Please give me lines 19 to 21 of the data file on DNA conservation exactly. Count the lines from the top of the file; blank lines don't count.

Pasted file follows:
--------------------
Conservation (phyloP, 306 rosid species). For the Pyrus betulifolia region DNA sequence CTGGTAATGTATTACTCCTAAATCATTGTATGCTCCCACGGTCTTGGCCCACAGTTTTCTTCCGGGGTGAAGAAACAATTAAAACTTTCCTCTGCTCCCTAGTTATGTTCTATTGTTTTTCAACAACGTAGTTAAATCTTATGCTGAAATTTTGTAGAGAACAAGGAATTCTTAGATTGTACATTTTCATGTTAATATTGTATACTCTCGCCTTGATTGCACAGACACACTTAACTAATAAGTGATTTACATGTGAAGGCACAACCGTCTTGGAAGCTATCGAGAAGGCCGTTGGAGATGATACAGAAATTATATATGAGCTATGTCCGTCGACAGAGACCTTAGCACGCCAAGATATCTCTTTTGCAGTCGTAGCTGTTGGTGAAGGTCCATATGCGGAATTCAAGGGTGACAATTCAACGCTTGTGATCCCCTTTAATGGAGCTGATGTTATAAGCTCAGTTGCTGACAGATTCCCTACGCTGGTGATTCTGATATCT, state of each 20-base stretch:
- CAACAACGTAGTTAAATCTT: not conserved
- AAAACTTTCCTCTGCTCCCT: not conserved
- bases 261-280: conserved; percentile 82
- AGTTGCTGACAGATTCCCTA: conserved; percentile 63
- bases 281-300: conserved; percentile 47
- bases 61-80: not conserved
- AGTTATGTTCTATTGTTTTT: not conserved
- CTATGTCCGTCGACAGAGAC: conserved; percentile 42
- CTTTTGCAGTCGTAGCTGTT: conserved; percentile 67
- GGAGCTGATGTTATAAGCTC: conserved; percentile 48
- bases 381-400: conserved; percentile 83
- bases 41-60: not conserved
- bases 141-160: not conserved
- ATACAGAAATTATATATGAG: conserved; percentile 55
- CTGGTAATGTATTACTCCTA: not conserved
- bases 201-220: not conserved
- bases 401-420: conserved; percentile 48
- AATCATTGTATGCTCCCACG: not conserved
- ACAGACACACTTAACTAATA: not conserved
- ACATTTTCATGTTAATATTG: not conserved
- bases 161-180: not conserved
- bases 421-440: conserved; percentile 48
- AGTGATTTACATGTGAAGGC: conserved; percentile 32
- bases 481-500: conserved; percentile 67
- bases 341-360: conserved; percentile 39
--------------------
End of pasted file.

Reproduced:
- AATCATTGTATGCTCCCACG: not conserved
- ACAGACACACTTAACTAATA: not conserved
- ACATTTTCATGTTAATATTG: not conserved